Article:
this is the 129th in my series of posts on forgotten or seldom read books
Orchestrated Death by Cynthia Harrod-Eagles, Avon Books 1993 mass market paperback, mystery. 1st Detective Inspector Bill Slider
“Slider woke with that particular sense of doom generated by Rogan Josh and Mixed Vegetable Bhaji eaten too late at night, followed by a row with Irene.”
Bill Slider isn’t a very happy man. His wife never misses an opportunity to remind him that in her eyes he is a failure. She is certain they should be living in a nicer neighborhood, in a more impressive house, mingling with a better social crowd, and it’s all his fault that they aren‘t.
At work it’s the reverse, Slider is loved and respected by everyone, and he’s a pretty good cop to boot. At the moment, his problem is that a pretty young woman has been found in an empty apartment in the projects, naked and dead. The place has been so thoroughly cleaned there isn’t the least hope of a clue, except for an odd sort of bruise, more like a callous on her neck, which the ME identifies as the mark violinists get from gripping the instrument between the neck and shoulder.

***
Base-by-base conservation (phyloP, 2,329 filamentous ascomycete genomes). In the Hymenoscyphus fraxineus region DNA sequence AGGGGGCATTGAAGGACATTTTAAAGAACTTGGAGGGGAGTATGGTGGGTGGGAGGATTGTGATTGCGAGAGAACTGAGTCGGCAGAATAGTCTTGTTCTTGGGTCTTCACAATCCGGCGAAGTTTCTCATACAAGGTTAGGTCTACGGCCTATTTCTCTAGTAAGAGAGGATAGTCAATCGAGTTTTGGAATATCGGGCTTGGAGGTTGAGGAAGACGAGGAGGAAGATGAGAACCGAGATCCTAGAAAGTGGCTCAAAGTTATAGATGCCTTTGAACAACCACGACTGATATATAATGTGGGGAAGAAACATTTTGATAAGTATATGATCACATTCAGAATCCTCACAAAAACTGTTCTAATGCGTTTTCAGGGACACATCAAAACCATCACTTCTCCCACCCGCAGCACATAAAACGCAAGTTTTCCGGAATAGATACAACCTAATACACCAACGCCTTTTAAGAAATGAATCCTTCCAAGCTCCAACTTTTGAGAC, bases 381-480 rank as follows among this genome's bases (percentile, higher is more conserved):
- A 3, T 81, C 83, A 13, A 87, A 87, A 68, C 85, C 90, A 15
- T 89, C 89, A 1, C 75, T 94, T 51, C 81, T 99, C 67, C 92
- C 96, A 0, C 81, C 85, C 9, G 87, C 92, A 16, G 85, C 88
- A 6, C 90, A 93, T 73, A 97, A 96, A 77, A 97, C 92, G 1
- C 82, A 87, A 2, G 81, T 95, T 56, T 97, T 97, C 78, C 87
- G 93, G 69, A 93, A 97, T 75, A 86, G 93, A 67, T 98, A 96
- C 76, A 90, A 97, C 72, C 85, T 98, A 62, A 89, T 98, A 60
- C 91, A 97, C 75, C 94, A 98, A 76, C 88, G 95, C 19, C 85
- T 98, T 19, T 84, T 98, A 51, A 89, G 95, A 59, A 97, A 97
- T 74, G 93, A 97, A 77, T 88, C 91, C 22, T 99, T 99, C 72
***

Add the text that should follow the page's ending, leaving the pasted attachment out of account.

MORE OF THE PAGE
This leads – eventually – to the identification of Ann-Marie Austin, whom it seems had skill but few friends. She is a member of the local symphony orchestra, and that leads Slider to the other musicians in the orchestra, particularly a woman who seems to have been the murdered girl’s only friend.
There’s an instant attraction between the cop and the woman, and though he knows it’s wrong Slider lets himself fall into an affair with her. Suddenly he is cheating on his wife and sleeping with a possible suspect.
I have to admit I’m not a big fan of love scenes in genre fiction, I always feel they get in the way, but the author balances the clinches with the angst they cause and so I think it works here. An aside: I never have a problem with this in a film even when it gets more explicit than it does here. Must be something in the power of the printed word.
I liked this book a lot, for the characters, particularly Slider. I have read the next couple in the series and they are just as good, and the three are available in the omnibus shown at right. Recommended
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More Friday Forgotten Book posts
can be found at Patti Abbott’s fine blog Pattinase